06:48 GMT +323 November 2017
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    IBM's Quantum Computers to Open 'New Realm of Computational Power'

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    IBM has published a press release announcing that the company is set to build the first universal quantum computer for science and business. The new division called IBM Q has been set up to make such computers and sell them commercially. Communications manager at the IBM Research company Christopher P. Sciacca spoke to Sputnik about this.

    Talking about how soon quantum computers will be available commercially and what they would look like, Sciacca said, “The most precise answer I can provide you with is: within a few years. For the end user, initial quantum computers will be accessed via the cloud. The first applications we see for a universal quantum computer are for drug and materials discovery, financial services and supply chain.”

    He further explained that the idea behind this is that if, for example, a salesperson needs to meet with 500 clients around the world, as fast as possible and at the lowest cost, there could be trillions of different combinations to plan such a route. However, a quantum computer could do such a calculation very quickly.

    Regarding what kind of changes software developers will encounter with the release of the quantum computers, Sciacca said that the algorithms for quantum computers need to be carefully designed to make use of the features of quantum mechanics in order to distribute speedups over classical algorithms.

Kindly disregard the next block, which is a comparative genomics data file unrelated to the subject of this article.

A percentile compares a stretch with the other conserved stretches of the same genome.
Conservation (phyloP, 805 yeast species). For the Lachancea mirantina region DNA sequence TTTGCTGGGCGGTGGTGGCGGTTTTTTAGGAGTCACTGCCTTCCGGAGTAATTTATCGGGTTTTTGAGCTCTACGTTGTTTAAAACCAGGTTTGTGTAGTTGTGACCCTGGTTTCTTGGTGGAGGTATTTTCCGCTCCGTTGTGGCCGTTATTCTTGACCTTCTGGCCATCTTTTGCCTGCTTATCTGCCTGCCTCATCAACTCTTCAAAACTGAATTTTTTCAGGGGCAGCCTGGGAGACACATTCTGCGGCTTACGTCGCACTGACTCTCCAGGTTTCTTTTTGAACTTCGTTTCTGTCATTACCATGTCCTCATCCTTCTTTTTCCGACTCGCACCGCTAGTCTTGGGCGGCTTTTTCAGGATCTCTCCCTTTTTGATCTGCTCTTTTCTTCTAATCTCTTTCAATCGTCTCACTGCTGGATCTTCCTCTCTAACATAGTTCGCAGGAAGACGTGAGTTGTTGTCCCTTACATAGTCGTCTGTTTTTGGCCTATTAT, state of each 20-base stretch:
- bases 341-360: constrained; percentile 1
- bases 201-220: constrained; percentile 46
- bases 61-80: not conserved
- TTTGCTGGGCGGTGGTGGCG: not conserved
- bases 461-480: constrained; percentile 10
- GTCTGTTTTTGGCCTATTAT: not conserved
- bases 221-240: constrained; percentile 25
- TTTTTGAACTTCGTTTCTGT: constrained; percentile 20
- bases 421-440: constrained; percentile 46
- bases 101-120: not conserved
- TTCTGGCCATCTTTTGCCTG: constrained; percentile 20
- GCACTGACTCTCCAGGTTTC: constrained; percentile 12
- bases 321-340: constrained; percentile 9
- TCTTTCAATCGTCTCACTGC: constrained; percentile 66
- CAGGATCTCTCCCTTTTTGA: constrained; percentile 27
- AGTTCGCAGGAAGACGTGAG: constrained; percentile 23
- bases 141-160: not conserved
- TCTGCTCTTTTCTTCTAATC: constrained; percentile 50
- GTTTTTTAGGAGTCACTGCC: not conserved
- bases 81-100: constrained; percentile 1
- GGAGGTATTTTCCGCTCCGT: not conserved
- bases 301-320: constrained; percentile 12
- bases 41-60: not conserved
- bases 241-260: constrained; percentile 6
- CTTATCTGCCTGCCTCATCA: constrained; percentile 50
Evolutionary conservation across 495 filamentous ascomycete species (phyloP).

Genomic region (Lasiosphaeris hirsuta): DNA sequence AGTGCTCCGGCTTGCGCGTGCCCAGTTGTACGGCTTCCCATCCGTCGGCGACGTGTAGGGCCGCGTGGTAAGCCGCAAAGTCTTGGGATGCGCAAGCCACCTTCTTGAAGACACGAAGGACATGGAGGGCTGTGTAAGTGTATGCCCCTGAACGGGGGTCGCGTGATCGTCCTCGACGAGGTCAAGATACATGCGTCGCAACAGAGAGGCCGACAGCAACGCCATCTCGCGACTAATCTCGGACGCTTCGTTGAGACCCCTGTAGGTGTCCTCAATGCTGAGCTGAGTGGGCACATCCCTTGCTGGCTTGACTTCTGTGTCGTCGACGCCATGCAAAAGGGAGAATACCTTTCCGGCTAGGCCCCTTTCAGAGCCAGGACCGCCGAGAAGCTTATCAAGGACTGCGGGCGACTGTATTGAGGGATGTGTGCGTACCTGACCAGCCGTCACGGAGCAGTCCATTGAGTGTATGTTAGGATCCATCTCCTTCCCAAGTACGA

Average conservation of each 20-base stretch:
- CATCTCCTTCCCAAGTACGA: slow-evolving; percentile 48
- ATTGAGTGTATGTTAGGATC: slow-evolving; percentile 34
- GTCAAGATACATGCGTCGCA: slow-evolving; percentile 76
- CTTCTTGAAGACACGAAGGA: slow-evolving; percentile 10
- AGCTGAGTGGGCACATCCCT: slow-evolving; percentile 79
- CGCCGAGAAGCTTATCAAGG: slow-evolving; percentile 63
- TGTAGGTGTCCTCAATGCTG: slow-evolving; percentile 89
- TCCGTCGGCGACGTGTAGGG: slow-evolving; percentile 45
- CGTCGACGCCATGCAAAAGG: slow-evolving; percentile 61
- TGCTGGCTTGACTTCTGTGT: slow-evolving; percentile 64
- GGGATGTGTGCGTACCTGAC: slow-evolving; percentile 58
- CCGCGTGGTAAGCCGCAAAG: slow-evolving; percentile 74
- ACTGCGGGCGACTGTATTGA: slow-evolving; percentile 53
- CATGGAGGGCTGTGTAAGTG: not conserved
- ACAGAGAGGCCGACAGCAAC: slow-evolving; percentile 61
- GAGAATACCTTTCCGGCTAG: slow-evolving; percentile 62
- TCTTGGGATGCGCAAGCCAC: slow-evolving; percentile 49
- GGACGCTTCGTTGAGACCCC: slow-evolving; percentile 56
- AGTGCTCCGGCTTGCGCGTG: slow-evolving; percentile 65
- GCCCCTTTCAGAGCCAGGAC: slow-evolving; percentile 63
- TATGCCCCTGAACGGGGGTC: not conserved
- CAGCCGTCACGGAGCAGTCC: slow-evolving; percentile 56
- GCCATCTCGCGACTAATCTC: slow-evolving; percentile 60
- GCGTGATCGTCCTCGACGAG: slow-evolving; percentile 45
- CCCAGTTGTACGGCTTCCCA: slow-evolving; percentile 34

“The subtlety involved in quantum algorithm design makes it challenging to apply quantum computing to real-world problems in enterprises. This is exactly why we are putting the Quantum Experience in the cloud for developers to use,” Sciacca said.

    He added that in order to enable medium-sized quantum computers in a few years, it is important to begin shaping the software framework today and that is why understanding the Quantum Experience is vital.

    Talking about the functionality of the processor and how much such a computer will cost, Sciacca said, “The magic number for a universal quantum computer is 50 qubits. At this level we will surpass the functionality of the fastest supercomputers on the market today. At this time we aren't disclosing costs.”

    The goal of this innovation, according to Sciacca, is to provide businesses and organizations with access to “a new realm of computational power, before unachievable, to solve real-world and societal problems.”

    “With cognitive infrastructure and quantum systems, we can pair insight from the data we humans have created and collected, with the possibility of exploring the world we don’t have data for, a world which quantum computers can reveal,” he said.

    Earlier in a statement to the press, the senior vice-president of IBM systems, Tom Rosamilia, said, “Classical computers are extraordinarily powerful and will continue to advance and underpin everything we do in business and society. But there are many problems that will never be penetrated by a classical computer. To create knowledge from much greater depths of complexity, we need a quantum computer.”

    “We envision IBM Q systems working in concert with our portfolio of classical high-performance systems to address problems that are currently unsolvable, but hold tremendous untapped value,” the vice-president said.

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